Cookies on this website

We use cookies to ensure that we give you the best experience on our website. If you click 'Accept all cookies' we'll assume that you are happy to receive all cookies and you won't see this message again. If you click 'Reject all non-essential cookies' only necessary cookies providing core functionality such as security, network management, and accessibility will be enabled. Click 'Find out more' for information on how to change your cookie settings.

Recombinant-derived human interleukin 1 (IL1) alpha and beta and interferon gamma (IFN-gamma) each produced similar increases in rheumatoid synovial cell (RSC) glycolysis, as judged by increased values for glucose uptake, lactate production and cellular fructose 2,6-bisphosphate [Fru(2,6)P2]. Measurement of Fru(2,6)P2 proved to be the most sensitive parameter for an assessment of glycolysis: IL1 alpha, IL1 beta and IFN-gamma all produced a 3-6-fold increase in this metabolite whereas tumour necrosis factor (TNF alpha) was far less effective. Prostaglandin E production was stimulated predominantly by IL1 alpha and IL1 beta rather than by IFN-gamma or TNF alpha. When combinations of cytokines were examined the addition of IFN-gamma with either IL1 alpha, IL1 beta or murine IL1 produced a synergistic increase in cellular Fru(2,6)P2. The three forms of IL1 increased Fru(2,6)P2 via the same pathway, whereas IFN-gamma acted via a different mechanism. The increase in Fru(2,6)P2 in subcultured RSC produced by addition of medium from a primary culture exceeded the maximal effects of any of the single cytokines studied, suggesting the presence of a mixture of cytokines in the primary RSC culture medium.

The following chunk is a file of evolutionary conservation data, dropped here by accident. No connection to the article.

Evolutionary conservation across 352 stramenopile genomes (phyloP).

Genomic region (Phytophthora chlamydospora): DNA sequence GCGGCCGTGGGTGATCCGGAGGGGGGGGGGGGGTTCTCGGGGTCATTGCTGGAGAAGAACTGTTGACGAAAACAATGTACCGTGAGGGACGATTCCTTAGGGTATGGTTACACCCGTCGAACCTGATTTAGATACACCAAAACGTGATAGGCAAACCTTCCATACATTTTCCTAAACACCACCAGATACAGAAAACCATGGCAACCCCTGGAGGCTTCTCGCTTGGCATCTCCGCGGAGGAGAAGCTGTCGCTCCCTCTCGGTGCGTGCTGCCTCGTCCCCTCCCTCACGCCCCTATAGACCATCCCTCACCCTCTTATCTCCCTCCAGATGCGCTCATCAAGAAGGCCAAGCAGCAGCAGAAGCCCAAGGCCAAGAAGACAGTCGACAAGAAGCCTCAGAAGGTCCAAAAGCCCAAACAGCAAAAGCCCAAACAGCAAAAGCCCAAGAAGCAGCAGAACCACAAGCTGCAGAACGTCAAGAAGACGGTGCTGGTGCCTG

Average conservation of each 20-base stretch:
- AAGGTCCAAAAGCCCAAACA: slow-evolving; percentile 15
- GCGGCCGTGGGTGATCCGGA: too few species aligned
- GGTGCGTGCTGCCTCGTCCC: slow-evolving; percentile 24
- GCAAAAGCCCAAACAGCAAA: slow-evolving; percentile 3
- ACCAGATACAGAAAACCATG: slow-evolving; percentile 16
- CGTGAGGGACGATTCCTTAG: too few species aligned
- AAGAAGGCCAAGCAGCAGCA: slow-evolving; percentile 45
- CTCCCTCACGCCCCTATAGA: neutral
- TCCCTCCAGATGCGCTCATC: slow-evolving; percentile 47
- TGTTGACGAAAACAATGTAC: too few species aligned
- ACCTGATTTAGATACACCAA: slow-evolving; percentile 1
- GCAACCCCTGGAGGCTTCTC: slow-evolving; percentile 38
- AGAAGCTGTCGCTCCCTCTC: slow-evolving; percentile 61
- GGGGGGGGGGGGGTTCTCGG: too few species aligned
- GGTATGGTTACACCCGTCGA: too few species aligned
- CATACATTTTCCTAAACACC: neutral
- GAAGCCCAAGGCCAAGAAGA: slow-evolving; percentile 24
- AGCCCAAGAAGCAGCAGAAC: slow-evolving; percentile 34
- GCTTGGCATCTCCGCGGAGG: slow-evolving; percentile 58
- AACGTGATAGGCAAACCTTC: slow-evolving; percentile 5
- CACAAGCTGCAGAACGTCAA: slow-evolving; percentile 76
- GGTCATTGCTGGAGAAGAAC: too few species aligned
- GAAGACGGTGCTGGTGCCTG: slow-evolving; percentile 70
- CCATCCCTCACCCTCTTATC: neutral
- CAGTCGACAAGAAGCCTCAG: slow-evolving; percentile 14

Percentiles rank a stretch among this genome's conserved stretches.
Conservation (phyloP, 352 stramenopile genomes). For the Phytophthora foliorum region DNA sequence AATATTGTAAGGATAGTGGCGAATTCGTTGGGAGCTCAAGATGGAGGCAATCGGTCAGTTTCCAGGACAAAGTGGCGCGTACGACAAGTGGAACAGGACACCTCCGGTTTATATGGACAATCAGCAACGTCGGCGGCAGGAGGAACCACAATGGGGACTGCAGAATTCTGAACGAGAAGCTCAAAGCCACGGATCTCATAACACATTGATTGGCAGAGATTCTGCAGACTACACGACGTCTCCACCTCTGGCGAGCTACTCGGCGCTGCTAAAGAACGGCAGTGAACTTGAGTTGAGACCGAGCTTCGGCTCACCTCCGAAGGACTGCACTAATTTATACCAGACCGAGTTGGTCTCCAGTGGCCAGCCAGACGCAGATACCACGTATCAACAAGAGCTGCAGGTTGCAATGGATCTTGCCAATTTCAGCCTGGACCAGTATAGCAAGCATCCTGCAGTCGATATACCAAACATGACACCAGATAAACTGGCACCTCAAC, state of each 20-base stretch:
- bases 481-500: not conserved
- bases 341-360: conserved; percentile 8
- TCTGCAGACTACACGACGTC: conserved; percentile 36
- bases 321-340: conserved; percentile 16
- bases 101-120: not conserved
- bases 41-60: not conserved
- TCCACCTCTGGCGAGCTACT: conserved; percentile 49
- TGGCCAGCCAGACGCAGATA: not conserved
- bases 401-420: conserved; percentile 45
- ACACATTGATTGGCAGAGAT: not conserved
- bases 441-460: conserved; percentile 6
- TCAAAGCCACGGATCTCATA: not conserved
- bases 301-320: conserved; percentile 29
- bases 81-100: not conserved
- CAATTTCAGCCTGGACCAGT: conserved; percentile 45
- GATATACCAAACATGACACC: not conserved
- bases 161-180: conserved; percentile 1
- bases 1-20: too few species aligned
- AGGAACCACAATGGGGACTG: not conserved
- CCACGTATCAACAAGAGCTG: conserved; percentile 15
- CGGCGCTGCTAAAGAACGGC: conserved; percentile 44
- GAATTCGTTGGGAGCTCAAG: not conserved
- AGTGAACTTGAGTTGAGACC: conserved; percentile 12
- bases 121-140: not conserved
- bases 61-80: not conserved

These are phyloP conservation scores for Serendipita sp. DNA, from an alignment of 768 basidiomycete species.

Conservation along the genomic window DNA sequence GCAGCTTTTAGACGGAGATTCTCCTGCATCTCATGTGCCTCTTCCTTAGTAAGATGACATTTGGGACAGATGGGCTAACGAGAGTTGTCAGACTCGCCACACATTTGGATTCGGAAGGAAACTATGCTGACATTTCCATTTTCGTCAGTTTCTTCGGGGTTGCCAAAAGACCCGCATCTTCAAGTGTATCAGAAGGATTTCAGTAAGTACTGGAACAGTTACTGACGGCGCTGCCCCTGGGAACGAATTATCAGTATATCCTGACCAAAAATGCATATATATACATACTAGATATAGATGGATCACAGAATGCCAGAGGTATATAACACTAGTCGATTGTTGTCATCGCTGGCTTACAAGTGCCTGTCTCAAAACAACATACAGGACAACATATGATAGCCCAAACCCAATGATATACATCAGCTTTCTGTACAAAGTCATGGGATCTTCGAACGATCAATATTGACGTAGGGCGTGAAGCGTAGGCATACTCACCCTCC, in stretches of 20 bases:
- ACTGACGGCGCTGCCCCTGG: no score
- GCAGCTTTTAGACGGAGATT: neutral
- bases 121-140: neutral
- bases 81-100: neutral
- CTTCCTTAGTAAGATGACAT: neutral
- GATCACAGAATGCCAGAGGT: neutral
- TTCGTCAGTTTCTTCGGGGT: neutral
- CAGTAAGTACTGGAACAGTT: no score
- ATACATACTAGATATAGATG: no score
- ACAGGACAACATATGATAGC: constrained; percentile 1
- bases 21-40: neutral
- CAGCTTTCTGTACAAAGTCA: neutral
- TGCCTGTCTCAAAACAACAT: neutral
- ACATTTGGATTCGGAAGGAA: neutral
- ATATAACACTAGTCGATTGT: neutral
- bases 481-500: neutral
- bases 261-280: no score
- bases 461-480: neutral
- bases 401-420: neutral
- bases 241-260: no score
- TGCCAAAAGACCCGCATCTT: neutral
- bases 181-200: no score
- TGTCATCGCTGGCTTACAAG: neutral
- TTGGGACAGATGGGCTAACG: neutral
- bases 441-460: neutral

Original publication




Journal article


Biochem J

Publication Date





111 - 115


Arthritis, Rheumatoid, Cells, Cultured, Fructosediphosphates, Glycolysis, Hexosediphosphates, Humans, Interferon-gamma, Interleukin-1, Prostaglandins E, Recombinant Proteins, Synovial Membrane